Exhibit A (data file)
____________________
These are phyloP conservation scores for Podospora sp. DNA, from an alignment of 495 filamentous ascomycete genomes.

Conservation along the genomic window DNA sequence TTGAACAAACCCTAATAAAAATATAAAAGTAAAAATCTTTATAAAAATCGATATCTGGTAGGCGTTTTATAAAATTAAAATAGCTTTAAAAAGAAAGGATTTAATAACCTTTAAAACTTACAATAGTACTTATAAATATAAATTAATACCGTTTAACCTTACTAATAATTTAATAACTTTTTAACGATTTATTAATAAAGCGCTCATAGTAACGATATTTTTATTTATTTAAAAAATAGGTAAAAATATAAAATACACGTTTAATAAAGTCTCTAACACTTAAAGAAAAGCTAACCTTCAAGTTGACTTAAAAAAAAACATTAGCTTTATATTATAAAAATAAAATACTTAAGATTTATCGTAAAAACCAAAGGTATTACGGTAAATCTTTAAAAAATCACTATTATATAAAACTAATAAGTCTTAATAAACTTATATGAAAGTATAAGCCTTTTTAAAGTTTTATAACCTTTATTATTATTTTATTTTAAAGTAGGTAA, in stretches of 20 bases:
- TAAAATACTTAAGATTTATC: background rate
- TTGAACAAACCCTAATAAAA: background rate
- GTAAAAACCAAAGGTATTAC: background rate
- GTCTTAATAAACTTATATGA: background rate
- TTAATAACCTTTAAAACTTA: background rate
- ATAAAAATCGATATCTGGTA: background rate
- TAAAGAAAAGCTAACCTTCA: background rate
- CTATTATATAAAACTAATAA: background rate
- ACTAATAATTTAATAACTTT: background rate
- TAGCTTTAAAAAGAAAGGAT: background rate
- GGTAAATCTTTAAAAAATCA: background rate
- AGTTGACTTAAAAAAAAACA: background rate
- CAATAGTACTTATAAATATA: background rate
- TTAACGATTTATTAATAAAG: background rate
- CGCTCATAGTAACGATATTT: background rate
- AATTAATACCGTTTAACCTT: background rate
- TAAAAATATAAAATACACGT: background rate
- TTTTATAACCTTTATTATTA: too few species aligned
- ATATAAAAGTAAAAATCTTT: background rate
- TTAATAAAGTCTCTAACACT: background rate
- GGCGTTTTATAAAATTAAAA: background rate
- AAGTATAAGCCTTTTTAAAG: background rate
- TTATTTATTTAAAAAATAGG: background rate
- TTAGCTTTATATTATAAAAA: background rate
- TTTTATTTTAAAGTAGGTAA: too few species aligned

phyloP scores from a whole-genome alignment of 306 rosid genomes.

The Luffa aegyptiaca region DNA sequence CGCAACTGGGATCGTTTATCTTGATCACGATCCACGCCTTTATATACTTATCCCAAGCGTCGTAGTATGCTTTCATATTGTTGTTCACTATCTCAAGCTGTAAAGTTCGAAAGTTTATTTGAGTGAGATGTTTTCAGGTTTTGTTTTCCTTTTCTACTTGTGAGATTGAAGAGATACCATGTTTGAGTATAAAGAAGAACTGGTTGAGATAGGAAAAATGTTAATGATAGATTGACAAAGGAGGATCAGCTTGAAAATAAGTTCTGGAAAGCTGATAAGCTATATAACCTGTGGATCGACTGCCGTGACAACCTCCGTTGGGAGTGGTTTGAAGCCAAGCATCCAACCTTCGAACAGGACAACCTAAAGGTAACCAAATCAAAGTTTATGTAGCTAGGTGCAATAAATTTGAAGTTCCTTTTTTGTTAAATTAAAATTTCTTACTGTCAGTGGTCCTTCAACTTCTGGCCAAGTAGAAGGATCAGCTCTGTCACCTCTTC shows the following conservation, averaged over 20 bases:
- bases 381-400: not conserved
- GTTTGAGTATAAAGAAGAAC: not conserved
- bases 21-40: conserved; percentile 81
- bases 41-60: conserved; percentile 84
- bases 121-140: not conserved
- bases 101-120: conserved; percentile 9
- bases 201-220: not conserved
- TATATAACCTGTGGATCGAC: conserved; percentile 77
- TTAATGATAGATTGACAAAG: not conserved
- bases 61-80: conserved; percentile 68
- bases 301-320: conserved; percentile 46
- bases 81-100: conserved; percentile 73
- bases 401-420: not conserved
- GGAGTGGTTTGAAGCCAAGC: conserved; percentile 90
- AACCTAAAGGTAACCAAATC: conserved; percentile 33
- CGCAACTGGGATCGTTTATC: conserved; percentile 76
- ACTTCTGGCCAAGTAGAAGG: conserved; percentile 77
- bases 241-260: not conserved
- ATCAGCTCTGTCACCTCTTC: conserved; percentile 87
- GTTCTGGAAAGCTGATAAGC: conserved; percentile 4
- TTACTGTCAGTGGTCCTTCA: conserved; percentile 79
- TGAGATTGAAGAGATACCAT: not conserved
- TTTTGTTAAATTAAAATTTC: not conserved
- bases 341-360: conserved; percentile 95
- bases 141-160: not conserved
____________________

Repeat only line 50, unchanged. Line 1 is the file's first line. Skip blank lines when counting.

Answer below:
- TTACTGTCAGTGGTCCTTCA: conserved; percentile 79